Spence vs. Thurman expected to be ordered by WBC today at convention

By Brian Webber: Errol Spence Jr vs. Keith ‘One Time’ Thurman is expected to be ordered by the WBC board today at the convention in Mexico.

Spence won’t be pleased with the WBC ordering him to take the fight with Thurman, considering that he’s vowed in the past that he wouldn’t give the Florida native a shot after the way he chose not to face him earlier in their careers.

IBF, WBA & WBC welterweight champion Spence (28-0, 22 KOs) is about to be put in the position where he’ll have no choice but to take on the dangerous former WBA/WBC 147-lb champion Thurman (30-1, 22 KOs) unless he chooses to vacate his WBC belt.

If Spence vacates his WBC belt to swerve Thurman, then we’ll see ‘One Time’ take on the next highest-ranked contender in the World Boxing Council’s welterweight rankings, which would be #2 Vergil Ortiz Jr (19-0, 19 KOs).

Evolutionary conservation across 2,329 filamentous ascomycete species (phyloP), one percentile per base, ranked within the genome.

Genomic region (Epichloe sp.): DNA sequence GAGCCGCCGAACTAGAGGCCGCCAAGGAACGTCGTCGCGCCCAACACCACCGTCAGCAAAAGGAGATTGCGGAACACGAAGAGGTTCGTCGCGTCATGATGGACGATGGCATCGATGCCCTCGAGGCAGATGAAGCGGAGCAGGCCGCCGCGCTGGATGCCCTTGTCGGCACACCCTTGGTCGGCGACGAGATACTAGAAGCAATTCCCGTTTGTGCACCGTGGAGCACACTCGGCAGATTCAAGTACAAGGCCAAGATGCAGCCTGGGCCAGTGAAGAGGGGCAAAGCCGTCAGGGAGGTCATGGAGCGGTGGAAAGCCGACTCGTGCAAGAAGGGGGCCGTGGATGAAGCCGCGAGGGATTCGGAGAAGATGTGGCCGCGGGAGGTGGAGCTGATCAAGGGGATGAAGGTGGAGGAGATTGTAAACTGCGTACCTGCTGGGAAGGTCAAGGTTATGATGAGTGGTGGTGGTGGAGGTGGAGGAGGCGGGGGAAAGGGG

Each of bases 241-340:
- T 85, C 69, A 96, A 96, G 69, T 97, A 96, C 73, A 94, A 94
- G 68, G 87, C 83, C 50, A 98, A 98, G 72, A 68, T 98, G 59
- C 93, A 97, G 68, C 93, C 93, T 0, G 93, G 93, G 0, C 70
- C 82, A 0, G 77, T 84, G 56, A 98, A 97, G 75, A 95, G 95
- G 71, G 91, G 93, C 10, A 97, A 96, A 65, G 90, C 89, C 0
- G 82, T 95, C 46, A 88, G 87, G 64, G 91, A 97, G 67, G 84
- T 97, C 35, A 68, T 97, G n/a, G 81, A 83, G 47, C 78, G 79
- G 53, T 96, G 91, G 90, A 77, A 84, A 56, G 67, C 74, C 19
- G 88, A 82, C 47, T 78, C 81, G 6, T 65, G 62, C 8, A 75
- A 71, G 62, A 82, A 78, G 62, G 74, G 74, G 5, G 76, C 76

That would be an excellent fight between the former #1 welterweight on the planet, Thurman, battling a young gun that is destined for big things in the 147-lb division.

Perhaps seeing the writing on the wall, on Tuesday, Golden Boy Promotions petitioned the WBC for them to order a fight between Thurman and Vergil for the WBC mandatory spot. If the still bitter Spence opts not to give Thurman the time a day, then Thurman-Ortiz will battle for the WBC belt that will be stripped from Errol.

Ideally, Spence should do the right thing by taking on Thurman, as that’s a fight that the boxing world wants to see right now, given that WBO champion Terence Crawford is currently busy fighting David Avanesyan on December 10th and isn’t available to face Errol.

Spence won’t make the same kind of money defending against Eimantas Stanionis or Jaron ‘Boots’ Ennis. Of course, I don’t think Spence wants any part of fighting Boots Ennis because he’s like an improved version of Crawford, but with more power, size, youth, and boxing ability.

Thurman looked like his old self in his last fight, beating Mario Barrios by a one-sided 12 round unanimous decision last February in his first fight back from a two-year layoff. That version of Thurman looked identical to the one that had dominated the welterweight division from 2012 to 2017 before nagging injuries began to take their toll on ‘One Time.’

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